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Teledensity figures are probably no longer a useful guide to the number of people actually making use of phone services. New research carried out by Gamos looks at the different patterns of use amongst rural and urban users. It raises important questions for both operators and policy-makers. In a nutshell, rural inhabitants and poorer urban users value phone services but do not use them very often compared to relatively more affluent users. In these circumstances, how will coverage of these areas pay its way? It puts the focus firmly on the need for asymmetrical charging where the city dwellers pays more than those in rural areas. Nigel Scott of Gamos looks at what the evidence seems to be saying at this point.

This article describes some characteristics of the use of telephones amongst rural and low income communities in a number of countries in Africa. Gamos Ltd and the Commonwealth Telecommunications Organisation (CTO) have recently completed a research project which was funded by the UK Department for International Development (DFID).

In you use teledensity as a measure, most countries in Africa are woefully served. For example, a teledensity figure of 33% in Botswana is highest of the three countries covered by this research ­ 3.7% and 2.3% for Ghana and Uganda respectively are much lower (2002 figures). Similar benchmarks in the developed world seem to show even more clearly the scale of the gap: 143% for the UK, or 113% for the USA. However, these comparisons are not very helpful in understanding the impact of telephones. You need to look at how many people actually use the limited number of phones that are available and why the calls are made.

Results from household surveys conducted by Gamos’ research partners (national universities) in rural districts of the each of the three countries show that around 80% of people use telephones, which is surprisingly high, given the low teledensity figures. Equally surprising is the degree of consistency of use between the countries surveyed; for example, the proportion of people using phones in Uganda (78%) is more or less the same as in Botswana, where teledensity is an order of magnitude higher. However two other factors need to be entered into consideration:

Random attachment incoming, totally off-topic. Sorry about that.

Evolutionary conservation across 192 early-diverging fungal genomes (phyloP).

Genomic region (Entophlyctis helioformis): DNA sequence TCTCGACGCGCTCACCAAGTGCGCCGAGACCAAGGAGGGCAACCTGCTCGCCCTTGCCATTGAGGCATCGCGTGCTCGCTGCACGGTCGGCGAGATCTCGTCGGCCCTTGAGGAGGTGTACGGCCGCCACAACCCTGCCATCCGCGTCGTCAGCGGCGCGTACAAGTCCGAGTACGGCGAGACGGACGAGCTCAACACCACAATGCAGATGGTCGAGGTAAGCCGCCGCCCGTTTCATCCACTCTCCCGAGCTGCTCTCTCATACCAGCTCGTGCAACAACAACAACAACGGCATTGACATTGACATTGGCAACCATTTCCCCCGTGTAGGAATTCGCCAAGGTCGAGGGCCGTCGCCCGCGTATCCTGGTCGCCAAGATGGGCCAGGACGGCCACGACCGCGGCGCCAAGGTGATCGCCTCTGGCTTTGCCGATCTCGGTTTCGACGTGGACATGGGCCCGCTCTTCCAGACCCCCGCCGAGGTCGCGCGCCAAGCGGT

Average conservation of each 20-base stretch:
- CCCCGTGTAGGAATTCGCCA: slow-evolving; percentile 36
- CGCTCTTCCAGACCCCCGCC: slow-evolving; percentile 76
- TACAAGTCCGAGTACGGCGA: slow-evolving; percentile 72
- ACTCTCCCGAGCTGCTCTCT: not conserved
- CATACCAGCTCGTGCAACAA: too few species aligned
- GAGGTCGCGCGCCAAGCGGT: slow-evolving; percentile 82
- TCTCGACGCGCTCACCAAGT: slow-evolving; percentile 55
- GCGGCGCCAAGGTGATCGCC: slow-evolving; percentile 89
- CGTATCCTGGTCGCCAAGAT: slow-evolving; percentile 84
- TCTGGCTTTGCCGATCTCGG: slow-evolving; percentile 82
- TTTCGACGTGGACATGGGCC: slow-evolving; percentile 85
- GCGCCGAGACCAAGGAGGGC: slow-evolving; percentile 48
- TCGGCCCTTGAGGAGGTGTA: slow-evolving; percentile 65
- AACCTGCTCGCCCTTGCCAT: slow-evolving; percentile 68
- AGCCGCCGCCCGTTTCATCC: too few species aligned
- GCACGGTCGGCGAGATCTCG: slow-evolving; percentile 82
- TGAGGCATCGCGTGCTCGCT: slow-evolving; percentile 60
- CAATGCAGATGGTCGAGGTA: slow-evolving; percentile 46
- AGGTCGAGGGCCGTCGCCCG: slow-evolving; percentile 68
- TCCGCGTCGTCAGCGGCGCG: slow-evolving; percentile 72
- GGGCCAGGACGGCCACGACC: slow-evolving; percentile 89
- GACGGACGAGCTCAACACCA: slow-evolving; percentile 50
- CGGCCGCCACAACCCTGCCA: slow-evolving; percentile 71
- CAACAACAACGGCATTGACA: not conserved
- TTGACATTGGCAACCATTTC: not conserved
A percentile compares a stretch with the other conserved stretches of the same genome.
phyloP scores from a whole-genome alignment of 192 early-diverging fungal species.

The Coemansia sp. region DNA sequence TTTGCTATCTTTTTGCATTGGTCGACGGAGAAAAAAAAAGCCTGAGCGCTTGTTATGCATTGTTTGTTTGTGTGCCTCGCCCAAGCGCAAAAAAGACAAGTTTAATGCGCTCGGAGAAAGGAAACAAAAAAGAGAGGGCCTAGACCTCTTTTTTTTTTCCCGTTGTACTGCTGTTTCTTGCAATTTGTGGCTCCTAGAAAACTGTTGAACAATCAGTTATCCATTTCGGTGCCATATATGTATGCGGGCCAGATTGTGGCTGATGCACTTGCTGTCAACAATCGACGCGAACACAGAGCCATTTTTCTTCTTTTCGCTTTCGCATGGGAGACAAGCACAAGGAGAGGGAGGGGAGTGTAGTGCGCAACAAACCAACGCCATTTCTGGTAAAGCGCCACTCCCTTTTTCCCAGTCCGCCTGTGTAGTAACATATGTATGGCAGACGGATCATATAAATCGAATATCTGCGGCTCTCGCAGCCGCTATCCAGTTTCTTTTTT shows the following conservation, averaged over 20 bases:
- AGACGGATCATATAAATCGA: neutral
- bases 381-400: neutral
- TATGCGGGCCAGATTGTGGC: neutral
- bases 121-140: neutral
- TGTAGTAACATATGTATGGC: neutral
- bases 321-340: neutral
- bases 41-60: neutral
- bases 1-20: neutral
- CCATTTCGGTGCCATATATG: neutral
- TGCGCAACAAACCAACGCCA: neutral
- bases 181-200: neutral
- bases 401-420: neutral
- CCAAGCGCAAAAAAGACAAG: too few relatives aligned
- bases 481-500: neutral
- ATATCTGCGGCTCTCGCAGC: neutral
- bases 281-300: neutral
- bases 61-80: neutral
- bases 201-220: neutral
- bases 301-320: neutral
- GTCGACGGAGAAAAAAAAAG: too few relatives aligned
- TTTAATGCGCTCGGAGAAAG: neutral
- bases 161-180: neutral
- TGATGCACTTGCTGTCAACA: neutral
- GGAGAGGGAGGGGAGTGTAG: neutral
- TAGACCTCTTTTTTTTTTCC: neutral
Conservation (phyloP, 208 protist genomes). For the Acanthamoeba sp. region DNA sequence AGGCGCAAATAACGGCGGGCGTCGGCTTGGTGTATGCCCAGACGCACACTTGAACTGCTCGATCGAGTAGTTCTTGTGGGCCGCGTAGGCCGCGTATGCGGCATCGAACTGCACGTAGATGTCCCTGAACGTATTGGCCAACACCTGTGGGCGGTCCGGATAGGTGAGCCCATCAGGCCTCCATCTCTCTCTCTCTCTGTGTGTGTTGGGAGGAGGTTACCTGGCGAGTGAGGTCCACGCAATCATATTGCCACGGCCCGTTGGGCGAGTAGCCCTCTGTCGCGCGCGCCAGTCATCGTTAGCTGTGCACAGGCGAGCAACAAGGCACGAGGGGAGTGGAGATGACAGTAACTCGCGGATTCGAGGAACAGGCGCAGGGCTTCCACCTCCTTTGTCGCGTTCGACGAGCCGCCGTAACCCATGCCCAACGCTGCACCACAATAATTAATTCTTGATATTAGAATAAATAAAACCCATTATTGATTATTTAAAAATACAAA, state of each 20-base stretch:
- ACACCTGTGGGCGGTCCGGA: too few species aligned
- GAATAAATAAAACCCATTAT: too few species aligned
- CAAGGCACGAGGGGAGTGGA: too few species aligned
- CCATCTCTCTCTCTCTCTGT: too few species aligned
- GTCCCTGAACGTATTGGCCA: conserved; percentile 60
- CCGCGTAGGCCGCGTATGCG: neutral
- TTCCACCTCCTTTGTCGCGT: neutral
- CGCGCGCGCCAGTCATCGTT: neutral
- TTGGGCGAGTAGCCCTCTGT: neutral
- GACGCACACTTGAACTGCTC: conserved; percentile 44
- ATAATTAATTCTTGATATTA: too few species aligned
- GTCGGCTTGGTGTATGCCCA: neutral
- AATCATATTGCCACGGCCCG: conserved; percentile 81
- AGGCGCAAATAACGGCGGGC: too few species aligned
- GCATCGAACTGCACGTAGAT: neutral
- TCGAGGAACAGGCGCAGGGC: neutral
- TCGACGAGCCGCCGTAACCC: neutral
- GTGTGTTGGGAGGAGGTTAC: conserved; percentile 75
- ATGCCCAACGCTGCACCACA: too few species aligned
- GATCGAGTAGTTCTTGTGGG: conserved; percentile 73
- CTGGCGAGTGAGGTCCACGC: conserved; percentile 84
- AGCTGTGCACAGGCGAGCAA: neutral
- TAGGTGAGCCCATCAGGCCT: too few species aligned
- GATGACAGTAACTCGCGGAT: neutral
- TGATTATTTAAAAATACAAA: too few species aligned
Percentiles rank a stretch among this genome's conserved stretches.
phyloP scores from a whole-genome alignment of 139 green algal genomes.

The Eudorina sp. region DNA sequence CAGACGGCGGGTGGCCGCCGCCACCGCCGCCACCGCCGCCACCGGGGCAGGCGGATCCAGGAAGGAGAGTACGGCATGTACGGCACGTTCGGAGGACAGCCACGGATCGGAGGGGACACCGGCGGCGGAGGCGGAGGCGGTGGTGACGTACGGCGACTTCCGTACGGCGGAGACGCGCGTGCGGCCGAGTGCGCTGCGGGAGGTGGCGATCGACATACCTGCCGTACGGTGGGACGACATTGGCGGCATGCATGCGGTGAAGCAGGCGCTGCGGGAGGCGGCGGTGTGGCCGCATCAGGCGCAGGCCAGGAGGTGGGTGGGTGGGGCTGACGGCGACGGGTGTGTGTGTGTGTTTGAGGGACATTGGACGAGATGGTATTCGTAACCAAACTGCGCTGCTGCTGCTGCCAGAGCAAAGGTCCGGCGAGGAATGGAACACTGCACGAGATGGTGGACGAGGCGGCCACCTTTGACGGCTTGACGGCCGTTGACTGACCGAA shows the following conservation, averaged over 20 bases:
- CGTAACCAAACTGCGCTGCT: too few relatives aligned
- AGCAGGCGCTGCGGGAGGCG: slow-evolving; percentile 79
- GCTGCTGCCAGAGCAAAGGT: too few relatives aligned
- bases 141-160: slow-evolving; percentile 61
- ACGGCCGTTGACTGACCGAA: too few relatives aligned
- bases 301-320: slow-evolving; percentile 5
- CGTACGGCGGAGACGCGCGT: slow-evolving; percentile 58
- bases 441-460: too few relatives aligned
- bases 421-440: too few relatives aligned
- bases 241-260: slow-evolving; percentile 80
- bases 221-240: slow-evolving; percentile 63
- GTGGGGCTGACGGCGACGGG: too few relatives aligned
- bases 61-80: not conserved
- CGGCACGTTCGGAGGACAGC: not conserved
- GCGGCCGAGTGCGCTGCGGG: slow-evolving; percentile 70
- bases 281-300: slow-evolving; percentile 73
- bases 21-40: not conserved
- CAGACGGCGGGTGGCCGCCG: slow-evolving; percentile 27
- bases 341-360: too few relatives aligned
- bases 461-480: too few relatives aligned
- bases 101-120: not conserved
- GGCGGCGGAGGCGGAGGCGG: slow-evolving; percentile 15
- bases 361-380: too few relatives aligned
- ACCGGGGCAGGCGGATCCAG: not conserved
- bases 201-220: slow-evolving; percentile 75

- what do we mean by ‘use’? People were asked how frequently they used phones in the last three months, so ‘regular use’ in this context simply means that people use phones at least once in three months; this does not reflect how often they use phones or how long they spend on the phone (which affect revenue). Nevertheless this is very similar yardstick to that used by some of the mobile operators themselves.

- What types of ‘rural districts’ were surveyed? Two or three nodes (zones) were selected in each country on the basis that these would represent a reasonable geographic spread across the country, and samples were then drawn from across the spectrum of communities - from urban centres (with good telecommunications service coverage) to remote villages (beyond the reach of coverage). The aim was not to represent the entire population of the country, nor was it to investigate the poorest and most remote communities of a country ­ it was more to represent ‘typical’ rural districts, in which the largest part of a country’s population reside.

Nevertheless, the fact that as much as 80% of people will make use of telephones where services are available has implications for operators, and for agencies concerned with rural and economic development.